Heroes of the Zeroes is Nick Rogers’ daily, alphabetical look back at the 365 best films of 2000 to 2009.

A sultry spin on the notion that good and evil in wartime aren’t mutually exclusive, Black Book stood as Paul Verhoeven’s finest film since Total Recall.

This foreign-language import (given U.S. release in 2007) sprinted through its 147 minutes with all the momentum of five films and resurrected classic 1940s spy-thriller tropes while casting off Production Code antiseptics. That said, Black Book restrained itself by Verhoeven’s standards — erotic but not lurid, risqué or misogynistic, violent but not overly bloody or gratuitous.

Carice van Houten — a long-legged, radiant matinee-idol beauty — plays Rachel, a Dutch Jew circa 1944 who joins a resistance and solicits pillow-talk intelligence from Nazi bigwig Muntze (Sebastian Koch). When Muntze realizes Rachel’s both a Jew and a saboteur — and keeps her secret — they’re ensconced in further dangerous activity rife with the generosity of “evil” and the inhumanity of “good.”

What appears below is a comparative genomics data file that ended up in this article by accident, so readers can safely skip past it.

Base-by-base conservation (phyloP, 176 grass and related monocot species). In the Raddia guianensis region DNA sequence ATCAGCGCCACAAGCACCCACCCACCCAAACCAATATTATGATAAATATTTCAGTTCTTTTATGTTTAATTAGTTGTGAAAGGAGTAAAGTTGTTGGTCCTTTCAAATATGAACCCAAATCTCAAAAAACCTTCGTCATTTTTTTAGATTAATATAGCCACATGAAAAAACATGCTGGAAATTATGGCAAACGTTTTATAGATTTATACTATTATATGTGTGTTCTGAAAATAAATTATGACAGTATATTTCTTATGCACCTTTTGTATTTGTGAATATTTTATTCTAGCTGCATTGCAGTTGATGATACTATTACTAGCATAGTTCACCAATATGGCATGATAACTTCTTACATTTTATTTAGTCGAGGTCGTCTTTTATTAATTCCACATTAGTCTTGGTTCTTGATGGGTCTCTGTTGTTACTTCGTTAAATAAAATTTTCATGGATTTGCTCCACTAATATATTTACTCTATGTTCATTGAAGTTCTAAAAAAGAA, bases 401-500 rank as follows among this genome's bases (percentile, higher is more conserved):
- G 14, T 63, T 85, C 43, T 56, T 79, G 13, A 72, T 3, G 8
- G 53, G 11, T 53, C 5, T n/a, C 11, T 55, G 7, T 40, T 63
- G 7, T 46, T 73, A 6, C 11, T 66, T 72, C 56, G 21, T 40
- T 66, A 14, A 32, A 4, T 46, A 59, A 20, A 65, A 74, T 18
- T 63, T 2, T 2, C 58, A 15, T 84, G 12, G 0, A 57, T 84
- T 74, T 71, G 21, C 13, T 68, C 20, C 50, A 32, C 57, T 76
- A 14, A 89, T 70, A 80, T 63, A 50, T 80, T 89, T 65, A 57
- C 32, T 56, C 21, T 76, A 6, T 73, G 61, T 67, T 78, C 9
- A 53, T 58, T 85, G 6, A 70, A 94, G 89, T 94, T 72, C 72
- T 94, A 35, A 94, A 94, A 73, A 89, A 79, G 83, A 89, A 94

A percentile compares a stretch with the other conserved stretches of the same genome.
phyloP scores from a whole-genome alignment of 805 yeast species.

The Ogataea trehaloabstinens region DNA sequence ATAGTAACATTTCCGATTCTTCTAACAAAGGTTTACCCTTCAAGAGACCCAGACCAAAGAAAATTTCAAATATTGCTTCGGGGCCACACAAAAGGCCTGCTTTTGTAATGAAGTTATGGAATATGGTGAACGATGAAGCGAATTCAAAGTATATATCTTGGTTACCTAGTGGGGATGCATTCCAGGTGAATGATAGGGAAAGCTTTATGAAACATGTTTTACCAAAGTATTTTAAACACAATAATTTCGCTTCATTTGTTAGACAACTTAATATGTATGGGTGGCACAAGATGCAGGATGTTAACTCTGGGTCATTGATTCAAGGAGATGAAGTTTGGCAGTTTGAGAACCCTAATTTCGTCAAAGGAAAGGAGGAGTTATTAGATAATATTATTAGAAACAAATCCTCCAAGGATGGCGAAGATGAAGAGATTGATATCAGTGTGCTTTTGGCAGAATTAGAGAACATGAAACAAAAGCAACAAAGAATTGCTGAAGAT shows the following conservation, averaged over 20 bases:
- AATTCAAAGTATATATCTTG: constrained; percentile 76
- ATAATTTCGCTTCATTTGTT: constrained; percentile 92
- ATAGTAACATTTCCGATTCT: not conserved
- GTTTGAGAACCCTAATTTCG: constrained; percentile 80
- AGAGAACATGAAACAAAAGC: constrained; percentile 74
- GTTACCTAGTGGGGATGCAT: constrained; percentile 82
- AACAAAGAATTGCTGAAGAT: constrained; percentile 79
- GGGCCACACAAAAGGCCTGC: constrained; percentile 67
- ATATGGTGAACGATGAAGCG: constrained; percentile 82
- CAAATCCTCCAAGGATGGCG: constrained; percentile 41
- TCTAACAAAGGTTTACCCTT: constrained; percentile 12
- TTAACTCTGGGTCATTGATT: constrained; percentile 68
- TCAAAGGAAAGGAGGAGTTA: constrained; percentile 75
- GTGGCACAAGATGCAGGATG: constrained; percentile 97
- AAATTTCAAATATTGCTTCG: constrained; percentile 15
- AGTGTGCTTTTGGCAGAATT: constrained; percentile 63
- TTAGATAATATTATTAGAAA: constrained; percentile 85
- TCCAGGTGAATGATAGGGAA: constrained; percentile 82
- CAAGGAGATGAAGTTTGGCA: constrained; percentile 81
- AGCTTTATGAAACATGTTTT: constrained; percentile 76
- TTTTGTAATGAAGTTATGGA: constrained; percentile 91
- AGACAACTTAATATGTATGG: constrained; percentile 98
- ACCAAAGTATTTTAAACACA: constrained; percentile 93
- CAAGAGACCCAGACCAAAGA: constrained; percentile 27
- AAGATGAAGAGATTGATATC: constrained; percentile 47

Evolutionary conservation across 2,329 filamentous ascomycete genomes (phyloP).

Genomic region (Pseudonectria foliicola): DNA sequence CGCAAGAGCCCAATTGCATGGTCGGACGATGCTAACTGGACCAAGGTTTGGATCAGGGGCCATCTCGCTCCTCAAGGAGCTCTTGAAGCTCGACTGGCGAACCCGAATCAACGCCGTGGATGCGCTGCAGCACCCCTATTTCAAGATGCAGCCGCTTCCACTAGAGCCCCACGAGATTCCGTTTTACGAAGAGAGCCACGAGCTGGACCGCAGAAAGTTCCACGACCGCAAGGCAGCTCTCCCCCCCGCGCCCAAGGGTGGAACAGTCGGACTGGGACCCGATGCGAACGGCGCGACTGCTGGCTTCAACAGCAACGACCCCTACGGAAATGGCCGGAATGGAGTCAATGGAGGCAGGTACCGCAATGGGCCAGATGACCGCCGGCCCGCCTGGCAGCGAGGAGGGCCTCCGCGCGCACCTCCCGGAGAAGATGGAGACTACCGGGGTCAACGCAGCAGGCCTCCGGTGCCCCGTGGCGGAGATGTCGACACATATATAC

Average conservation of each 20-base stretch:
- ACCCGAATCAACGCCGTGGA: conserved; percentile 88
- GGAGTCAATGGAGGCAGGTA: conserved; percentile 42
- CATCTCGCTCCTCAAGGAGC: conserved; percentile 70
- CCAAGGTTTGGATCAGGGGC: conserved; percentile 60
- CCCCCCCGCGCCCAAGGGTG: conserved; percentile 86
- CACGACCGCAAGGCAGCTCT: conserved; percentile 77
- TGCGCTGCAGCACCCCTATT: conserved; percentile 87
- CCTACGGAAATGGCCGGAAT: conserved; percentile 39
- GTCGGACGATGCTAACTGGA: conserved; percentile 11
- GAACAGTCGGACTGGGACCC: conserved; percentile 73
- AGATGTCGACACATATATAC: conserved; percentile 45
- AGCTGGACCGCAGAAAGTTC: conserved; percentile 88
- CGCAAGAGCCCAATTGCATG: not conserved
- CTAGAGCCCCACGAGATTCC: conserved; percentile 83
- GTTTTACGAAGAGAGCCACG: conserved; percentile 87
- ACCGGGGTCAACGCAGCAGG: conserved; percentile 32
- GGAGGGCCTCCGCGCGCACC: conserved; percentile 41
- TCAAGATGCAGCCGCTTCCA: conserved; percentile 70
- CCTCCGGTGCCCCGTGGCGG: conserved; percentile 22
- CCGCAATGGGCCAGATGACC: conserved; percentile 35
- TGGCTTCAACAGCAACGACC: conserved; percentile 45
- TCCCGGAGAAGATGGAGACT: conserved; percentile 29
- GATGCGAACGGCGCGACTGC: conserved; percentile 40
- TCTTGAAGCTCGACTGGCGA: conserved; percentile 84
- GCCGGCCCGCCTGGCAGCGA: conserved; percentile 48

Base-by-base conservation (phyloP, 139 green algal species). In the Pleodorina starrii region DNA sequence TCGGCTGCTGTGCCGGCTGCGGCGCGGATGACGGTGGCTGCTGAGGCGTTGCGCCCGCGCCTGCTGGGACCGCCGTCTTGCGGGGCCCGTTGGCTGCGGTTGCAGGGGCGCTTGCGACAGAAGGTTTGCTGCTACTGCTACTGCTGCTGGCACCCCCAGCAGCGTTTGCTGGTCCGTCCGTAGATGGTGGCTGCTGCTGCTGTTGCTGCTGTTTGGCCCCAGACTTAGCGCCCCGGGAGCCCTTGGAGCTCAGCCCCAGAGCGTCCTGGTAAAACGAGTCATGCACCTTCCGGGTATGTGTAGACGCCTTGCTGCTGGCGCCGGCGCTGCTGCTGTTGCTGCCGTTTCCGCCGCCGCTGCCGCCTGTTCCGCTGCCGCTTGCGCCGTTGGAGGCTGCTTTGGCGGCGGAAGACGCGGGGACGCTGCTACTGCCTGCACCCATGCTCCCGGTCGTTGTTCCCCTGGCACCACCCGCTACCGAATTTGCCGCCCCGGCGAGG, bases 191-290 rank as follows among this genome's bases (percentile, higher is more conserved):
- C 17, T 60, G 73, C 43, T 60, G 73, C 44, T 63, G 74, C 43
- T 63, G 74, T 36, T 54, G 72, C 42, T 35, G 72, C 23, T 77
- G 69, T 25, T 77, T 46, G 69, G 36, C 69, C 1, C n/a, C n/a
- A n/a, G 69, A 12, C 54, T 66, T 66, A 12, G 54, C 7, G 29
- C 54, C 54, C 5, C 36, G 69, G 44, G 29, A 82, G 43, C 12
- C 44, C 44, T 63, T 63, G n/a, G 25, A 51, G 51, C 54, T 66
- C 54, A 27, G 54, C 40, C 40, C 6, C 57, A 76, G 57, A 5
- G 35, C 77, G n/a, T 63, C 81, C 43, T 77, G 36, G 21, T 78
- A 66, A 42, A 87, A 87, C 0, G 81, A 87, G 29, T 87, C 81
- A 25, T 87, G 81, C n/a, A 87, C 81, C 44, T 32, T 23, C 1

Much like Inglourious Basterds, Black Book is the handsomely mounted, heedlessly pulpy modernist World War II thriller that The Good German and Valkyrie failed to be. It’s a dizzying rush of daring rescues, sexual intrigue, treachery, betrayal, gunfights, hasty conclusions, harrowing consequences and nuanced characters.

Black Book also zips along with potent, intelligent ethical and emotional components lacking in many of Verhoeven’s slick Hollywood films — finally making good on his quote that discussing sex doesn’t mean eliminating morality from the equation.

Inspired by true events, Verhoeven’s film traced the last vestiges of humanity and honesty in a falling Reich and documented the disgraceful retaliations spurred by dormant hatred among those persecuted.